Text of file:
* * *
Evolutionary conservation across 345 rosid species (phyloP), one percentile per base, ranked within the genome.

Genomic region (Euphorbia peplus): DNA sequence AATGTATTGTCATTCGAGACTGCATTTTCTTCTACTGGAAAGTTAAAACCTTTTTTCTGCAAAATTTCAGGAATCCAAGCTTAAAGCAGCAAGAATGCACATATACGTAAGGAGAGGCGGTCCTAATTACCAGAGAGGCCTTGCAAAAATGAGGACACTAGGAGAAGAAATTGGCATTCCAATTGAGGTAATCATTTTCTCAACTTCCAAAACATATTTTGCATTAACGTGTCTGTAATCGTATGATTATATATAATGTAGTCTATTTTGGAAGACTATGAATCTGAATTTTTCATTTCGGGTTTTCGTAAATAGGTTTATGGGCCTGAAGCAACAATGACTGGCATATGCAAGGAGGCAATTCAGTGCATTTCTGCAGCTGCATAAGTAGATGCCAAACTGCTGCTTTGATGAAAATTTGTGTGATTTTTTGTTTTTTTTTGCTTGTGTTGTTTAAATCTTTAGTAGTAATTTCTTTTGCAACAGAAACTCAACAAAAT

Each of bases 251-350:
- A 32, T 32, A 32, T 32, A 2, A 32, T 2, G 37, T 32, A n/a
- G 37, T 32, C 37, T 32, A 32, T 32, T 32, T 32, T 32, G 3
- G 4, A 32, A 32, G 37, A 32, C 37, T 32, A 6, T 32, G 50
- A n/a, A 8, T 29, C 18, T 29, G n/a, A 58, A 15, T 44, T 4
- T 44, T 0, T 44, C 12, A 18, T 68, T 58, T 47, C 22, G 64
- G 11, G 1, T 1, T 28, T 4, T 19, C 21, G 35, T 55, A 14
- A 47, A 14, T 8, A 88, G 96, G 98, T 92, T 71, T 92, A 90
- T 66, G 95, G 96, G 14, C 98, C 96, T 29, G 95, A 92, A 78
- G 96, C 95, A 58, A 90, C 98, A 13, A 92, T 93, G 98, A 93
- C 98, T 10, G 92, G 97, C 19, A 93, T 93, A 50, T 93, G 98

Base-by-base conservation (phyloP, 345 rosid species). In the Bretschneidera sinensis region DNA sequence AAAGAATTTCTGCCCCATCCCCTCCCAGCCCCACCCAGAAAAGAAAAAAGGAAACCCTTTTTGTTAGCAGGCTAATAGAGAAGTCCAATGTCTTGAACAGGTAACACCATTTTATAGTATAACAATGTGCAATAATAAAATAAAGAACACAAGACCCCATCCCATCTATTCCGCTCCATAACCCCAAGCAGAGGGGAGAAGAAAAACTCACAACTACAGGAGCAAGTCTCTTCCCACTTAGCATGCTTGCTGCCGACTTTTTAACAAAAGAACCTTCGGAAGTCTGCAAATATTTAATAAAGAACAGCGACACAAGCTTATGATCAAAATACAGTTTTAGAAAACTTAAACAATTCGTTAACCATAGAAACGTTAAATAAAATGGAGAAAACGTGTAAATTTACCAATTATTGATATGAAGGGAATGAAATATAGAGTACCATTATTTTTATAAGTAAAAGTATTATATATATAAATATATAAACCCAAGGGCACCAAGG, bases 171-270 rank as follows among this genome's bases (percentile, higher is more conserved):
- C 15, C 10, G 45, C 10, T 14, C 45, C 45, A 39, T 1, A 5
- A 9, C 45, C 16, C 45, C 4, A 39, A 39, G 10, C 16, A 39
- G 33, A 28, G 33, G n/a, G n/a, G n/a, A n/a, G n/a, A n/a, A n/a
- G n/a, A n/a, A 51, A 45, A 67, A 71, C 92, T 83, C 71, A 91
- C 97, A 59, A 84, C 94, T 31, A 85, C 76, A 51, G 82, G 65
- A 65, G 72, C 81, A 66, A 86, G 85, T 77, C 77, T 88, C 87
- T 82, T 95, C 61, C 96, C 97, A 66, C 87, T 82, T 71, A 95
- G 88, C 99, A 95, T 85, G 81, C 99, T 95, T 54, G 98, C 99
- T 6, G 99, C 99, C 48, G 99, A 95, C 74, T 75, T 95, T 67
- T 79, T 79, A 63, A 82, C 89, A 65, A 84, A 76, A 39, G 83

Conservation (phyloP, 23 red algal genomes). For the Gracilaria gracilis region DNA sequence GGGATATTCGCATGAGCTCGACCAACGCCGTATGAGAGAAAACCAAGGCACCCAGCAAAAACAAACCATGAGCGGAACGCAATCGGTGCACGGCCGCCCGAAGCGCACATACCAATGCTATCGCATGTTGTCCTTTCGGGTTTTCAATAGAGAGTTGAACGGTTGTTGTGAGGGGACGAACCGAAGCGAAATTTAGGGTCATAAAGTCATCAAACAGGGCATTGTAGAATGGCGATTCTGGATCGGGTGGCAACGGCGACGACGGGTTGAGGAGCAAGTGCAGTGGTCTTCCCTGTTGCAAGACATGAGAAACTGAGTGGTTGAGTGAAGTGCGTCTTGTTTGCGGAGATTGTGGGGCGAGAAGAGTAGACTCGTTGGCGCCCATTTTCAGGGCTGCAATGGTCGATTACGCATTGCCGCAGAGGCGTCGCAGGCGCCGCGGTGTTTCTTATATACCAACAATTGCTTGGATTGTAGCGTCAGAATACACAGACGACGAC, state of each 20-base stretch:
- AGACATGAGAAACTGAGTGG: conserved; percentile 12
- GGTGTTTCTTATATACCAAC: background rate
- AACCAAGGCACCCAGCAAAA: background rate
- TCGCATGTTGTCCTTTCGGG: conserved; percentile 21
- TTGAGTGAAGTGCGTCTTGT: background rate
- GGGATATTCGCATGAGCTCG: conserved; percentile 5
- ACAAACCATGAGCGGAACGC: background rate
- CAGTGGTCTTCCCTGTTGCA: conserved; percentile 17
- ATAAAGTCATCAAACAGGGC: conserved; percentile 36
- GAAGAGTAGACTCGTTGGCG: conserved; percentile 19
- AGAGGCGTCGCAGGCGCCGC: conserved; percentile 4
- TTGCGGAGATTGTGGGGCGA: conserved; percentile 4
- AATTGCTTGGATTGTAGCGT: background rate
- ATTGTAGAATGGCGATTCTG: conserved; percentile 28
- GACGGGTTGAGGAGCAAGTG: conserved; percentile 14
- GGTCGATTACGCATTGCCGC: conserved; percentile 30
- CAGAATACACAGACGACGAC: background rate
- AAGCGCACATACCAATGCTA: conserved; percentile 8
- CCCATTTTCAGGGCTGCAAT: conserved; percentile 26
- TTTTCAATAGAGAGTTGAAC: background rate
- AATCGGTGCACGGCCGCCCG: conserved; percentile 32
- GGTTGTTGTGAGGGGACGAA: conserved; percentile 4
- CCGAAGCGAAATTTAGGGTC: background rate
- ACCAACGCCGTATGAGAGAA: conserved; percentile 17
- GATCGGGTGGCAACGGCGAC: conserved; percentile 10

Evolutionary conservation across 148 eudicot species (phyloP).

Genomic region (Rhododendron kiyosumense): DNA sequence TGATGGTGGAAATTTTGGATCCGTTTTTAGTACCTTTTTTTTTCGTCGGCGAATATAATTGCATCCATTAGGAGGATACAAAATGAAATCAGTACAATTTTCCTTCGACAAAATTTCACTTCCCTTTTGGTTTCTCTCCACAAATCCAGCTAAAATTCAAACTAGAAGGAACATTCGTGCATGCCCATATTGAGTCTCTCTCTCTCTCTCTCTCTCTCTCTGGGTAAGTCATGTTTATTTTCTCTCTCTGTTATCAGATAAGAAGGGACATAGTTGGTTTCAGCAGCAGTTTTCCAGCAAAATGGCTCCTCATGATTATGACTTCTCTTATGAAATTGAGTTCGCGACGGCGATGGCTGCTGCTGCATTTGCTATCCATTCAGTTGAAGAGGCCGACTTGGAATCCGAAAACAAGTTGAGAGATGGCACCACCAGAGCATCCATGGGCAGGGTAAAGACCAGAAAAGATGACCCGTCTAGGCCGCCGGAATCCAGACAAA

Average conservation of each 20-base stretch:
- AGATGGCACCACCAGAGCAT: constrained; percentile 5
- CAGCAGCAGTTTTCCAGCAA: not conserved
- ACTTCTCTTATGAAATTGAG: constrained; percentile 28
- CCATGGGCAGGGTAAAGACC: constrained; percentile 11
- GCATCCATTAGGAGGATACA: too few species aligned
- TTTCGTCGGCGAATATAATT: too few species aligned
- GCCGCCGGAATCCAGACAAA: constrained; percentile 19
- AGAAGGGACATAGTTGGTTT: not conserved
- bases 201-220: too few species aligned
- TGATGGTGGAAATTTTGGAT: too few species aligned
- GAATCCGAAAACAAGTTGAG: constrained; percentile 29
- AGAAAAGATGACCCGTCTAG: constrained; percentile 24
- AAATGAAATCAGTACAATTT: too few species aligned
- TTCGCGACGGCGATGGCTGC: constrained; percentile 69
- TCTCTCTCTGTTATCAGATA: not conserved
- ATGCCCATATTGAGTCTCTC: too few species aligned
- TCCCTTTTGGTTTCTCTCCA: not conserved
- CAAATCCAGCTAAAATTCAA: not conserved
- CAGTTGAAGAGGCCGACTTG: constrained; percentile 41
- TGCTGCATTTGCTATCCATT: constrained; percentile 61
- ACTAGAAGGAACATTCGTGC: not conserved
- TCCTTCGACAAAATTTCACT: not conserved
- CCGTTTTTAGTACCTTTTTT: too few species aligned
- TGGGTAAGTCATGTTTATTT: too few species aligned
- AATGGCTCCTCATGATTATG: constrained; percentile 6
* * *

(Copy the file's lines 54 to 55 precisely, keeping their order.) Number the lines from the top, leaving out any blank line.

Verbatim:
- AGATGGCACCACCAGAGCAT: constrained; percentile 5
- CAGCAGCAGTTTTCCAGCAA: not conserved